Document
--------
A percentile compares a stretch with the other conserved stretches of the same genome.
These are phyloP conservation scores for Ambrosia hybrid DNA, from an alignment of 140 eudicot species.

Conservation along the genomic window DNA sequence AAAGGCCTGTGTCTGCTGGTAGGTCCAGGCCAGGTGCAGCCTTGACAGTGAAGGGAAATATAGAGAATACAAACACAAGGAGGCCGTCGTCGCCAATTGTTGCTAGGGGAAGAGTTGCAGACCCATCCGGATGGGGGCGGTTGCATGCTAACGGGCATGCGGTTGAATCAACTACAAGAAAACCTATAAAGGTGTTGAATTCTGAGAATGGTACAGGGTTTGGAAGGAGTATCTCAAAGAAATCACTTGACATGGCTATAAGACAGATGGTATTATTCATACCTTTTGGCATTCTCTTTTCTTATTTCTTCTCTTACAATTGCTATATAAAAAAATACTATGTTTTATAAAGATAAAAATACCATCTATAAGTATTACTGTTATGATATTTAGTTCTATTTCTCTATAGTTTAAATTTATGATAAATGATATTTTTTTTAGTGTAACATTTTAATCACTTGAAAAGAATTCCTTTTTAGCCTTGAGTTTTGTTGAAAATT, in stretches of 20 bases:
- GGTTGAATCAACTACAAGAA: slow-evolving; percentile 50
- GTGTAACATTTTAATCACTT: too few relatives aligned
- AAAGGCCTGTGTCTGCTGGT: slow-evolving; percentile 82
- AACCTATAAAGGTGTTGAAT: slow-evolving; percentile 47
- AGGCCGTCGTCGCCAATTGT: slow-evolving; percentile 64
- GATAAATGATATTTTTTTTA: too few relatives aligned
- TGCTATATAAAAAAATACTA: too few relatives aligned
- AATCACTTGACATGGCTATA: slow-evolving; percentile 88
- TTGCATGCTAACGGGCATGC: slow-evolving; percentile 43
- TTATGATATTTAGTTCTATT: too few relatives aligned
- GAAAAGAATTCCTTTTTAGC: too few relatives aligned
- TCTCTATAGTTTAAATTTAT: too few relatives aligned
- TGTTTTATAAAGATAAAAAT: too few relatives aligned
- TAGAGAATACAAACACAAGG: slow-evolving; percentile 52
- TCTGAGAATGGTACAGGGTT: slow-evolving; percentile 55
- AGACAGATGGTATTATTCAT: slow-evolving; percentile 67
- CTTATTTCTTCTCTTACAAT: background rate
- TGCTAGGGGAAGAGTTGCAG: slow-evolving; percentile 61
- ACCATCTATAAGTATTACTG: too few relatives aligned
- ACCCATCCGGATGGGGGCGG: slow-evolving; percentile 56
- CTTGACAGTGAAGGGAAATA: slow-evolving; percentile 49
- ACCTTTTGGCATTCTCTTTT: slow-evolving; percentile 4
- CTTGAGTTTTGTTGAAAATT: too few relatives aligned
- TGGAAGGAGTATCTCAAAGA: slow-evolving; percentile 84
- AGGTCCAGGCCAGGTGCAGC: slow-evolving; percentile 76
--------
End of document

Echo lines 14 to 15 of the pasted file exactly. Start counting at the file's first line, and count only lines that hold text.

- GAAAAGAATTCCTTTTTAGC: too few relatives aligned
- TCTCTATAGTTTAAATTTAT: too few relatives aligned